The Balinese province of Jembrana is home to about 160,000 people but has a limited plastic waste management system.
According to a recent study, around 33,000 tons of all plastic waste on the island is leaked into waterways and eventually the ocean.
* This is according to a study by the Bali Partnership, a collaboration between the island’s Waste Management Task Force, the provincial Environmental Agency, and the Norwegian Ministry of Foreign Affairs.
"“The Alliance to End Plastic Waste is a crucial partner to Project STOP Jembrana. Not only do they support us financially, but also guide us with deep operational and strategic expertise; thereby encouraging us to think and act bolder, which has resulted in exceptional frontline impact.”- Joi Danielson, Partner, SystemIQ"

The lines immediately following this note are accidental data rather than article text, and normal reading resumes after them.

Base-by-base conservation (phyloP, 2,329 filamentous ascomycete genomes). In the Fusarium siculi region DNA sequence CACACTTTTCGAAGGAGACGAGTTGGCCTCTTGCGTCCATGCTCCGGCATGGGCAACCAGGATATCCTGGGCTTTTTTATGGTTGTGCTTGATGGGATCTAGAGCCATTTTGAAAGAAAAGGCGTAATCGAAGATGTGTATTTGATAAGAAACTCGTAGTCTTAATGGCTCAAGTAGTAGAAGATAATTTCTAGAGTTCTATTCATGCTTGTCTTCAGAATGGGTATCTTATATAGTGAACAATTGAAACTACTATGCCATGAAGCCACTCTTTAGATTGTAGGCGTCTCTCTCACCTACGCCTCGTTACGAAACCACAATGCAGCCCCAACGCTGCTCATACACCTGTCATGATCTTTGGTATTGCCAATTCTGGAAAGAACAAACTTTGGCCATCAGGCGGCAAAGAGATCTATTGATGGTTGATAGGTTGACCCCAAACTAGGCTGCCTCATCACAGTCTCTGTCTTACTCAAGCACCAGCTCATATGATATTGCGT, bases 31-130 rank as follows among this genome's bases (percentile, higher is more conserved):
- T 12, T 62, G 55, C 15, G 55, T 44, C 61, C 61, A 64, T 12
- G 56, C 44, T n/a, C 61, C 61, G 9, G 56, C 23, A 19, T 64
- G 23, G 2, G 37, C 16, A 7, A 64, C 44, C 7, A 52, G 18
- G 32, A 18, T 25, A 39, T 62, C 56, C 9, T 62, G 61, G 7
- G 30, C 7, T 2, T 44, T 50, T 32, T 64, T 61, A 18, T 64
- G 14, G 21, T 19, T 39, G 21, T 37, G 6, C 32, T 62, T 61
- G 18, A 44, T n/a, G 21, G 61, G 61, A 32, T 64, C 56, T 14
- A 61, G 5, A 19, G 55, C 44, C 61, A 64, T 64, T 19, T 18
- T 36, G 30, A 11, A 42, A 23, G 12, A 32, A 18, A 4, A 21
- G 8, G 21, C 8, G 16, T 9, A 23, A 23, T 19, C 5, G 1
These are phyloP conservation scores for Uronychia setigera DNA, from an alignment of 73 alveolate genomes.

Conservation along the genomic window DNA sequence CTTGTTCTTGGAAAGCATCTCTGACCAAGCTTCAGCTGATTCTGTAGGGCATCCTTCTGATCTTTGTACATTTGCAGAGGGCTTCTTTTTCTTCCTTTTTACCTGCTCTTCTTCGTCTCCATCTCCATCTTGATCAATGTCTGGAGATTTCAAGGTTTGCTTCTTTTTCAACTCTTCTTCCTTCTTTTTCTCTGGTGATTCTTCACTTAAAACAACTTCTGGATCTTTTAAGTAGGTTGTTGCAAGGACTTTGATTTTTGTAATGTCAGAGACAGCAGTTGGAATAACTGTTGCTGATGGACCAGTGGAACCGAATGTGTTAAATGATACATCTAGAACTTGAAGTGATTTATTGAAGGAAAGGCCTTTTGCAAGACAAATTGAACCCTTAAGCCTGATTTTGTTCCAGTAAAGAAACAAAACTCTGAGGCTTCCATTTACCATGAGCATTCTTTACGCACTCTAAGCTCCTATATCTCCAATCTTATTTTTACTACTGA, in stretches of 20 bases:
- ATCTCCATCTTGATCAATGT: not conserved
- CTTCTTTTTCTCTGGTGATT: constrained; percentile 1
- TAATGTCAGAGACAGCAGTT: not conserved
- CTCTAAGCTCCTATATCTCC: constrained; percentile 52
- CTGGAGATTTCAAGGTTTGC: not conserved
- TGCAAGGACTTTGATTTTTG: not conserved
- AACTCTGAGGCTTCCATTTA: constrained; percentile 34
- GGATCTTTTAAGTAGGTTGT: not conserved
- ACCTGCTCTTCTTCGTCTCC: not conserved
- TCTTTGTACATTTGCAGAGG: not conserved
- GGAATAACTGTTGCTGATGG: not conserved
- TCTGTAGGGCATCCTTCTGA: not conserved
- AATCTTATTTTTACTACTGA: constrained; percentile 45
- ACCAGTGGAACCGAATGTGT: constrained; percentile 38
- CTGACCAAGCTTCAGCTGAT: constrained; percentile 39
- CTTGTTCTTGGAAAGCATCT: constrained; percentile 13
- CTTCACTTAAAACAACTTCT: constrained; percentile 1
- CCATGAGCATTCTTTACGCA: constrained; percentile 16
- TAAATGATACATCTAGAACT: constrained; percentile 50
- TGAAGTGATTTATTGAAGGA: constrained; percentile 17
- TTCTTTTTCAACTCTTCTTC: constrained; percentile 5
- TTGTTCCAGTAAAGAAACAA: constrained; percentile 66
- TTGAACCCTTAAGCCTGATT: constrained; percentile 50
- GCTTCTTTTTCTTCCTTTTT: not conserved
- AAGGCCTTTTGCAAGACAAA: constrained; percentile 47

One such sub-district is Jembrana, whose Ijo Gading River is the island’s largest ocean plastic contributor, accounting for 12% of the province’s ocean plastics leakage. That’s why the Alliance has chosen to support a new waste management system in Jembrana – to empower the local community to collect, sort, and sell their own plastic waste. This self-sufficient system will not only provide jobs in the community and rid over 150,000 residents of their waste, but will also prevent 1,500 tons of plastic waste from leaking into the environment ever year.
Our hope is Jembrana is just the start, our project here is designed to be scaled up and rolled out across other communities across Asia.
So far, the Alliance has formed critical relationships with the Jembrana Regency and signed a Memorandum of Understanding. In return, the Regency provided a site for the facility to be built.
Currently designs are underway for constructing a bespoke waste management system on the chosen site. At the same time work is underway to build the community engagement team.
The first test run will go live with 100 homes in the summer this year, with the full project slated to kick-off early 2021.